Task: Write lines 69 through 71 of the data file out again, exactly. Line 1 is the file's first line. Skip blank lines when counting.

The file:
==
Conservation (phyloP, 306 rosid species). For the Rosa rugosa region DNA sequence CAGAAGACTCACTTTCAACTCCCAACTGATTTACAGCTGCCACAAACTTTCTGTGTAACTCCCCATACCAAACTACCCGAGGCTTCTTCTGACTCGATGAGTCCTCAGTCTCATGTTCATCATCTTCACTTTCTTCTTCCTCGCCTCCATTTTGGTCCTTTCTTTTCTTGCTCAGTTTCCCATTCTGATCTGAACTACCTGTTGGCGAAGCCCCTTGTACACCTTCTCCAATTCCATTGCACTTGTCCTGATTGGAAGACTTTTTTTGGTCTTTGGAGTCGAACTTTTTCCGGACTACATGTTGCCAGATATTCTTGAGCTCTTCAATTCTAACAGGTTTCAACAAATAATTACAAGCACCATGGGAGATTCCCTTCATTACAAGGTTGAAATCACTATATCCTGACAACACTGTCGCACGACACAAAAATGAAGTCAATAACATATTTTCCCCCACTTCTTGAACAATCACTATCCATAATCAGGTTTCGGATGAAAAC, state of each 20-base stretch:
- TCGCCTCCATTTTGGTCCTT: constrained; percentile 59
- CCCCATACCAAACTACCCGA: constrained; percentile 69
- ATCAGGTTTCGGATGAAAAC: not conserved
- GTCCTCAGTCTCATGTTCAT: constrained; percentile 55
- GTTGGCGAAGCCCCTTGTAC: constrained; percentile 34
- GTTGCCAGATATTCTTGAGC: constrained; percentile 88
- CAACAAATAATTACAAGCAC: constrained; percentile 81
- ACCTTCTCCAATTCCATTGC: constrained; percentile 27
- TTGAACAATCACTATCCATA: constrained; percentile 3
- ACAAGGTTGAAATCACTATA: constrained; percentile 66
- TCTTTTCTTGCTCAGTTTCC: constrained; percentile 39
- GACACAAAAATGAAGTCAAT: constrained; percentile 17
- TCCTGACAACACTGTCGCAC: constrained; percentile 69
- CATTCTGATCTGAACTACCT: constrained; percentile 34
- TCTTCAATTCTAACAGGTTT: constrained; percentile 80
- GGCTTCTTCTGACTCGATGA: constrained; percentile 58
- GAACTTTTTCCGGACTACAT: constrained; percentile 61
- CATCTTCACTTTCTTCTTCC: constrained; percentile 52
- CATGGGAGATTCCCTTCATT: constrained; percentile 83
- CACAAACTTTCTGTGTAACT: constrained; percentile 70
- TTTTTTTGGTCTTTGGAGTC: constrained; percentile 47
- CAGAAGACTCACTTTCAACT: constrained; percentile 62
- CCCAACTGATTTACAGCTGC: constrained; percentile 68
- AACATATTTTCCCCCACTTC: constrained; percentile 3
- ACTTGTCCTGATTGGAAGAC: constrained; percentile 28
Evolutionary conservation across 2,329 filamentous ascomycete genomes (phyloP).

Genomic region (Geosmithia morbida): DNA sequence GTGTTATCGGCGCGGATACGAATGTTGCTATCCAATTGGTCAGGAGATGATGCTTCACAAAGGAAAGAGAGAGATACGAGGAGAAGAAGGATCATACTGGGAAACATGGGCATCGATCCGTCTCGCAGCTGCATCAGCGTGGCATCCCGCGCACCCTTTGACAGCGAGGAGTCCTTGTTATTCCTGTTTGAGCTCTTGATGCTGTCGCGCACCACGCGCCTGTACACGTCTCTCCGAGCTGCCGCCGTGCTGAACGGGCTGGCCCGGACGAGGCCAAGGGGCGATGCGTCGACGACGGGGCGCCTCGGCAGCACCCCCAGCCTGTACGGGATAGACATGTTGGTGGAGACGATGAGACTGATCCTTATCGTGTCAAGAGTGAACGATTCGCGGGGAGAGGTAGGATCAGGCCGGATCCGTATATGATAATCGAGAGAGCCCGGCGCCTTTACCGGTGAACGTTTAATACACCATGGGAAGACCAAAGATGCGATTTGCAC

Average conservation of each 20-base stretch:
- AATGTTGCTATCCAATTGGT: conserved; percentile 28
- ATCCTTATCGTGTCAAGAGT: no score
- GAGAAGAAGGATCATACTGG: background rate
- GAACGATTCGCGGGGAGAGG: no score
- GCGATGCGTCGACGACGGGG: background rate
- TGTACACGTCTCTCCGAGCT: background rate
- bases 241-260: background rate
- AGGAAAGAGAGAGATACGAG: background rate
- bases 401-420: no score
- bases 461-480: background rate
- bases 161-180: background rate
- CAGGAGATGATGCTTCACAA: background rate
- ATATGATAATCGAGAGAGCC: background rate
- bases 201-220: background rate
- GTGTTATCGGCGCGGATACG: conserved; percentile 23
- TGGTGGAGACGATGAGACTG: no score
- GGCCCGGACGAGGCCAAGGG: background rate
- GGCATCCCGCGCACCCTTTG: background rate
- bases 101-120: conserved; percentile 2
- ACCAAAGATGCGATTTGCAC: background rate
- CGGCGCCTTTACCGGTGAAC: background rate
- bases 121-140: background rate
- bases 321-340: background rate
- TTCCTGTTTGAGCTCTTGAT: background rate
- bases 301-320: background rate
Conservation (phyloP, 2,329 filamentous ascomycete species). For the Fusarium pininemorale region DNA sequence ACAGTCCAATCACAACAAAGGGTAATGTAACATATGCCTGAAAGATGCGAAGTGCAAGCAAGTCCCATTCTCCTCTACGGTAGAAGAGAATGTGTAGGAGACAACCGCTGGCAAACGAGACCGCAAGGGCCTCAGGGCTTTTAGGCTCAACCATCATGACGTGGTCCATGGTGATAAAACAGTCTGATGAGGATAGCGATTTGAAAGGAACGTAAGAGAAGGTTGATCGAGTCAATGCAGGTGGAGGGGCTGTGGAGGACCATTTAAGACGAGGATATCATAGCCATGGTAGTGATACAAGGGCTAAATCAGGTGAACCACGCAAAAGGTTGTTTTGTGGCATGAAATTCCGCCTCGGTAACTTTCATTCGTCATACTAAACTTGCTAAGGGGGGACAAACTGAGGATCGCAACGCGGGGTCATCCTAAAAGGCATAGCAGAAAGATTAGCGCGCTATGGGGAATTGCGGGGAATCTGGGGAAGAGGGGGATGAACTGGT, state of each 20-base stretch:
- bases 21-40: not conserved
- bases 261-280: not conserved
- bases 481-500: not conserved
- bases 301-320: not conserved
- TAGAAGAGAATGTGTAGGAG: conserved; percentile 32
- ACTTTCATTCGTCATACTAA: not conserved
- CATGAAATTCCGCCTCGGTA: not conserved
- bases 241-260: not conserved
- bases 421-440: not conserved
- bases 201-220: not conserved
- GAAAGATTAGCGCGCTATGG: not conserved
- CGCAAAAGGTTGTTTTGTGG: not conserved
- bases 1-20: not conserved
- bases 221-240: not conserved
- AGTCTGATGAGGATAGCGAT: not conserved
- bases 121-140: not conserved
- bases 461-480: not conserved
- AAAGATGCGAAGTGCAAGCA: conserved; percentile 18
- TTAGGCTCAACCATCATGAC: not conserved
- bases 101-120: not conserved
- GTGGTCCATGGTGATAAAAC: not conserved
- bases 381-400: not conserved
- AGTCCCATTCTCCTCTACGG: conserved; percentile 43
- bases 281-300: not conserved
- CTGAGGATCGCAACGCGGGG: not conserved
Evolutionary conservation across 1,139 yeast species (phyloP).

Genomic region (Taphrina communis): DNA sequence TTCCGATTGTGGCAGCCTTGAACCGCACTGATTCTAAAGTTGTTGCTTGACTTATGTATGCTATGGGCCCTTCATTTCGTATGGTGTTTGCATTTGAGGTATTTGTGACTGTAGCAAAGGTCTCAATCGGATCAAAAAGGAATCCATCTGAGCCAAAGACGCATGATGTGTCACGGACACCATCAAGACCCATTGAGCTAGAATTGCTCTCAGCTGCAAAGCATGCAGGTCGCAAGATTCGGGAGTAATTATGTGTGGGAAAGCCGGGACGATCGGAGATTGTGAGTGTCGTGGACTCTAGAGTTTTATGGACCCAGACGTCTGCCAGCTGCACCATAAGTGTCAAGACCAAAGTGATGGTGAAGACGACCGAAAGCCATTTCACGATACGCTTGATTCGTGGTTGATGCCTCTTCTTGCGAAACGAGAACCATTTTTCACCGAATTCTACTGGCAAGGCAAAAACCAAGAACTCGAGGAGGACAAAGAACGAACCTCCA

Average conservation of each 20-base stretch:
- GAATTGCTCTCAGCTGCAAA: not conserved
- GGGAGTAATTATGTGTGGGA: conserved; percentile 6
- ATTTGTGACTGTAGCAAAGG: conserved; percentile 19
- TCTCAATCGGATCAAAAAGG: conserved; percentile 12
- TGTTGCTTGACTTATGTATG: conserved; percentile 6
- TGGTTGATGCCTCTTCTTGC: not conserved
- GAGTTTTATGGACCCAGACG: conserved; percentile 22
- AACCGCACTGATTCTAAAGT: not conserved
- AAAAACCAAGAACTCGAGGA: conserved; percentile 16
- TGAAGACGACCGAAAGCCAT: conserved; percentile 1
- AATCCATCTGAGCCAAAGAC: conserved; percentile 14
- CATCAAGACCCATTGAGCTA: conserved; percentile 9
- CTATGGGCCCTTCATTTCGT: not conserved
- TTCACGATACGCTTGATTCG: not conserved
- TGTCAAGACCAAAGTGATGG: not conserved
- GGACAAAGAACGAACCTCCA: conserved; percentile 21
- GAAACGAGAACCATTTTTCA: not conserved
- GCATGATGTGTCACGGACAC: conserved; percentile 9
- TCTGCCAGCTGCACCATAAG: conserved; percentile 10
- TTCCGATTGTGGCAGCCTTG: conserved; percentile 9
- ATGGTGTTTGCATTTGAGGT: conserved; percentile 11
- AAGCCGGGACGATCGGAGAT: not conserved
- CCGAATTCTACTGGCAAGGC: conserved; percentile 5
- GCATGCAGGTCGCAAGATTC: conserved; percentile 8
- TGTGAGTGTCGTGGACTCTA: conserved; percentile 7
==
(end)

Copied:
- bases 221-240: not conserved
- AGTCTGATGAGGATAGCGAT: not conserved
- bases 121-140: not conserved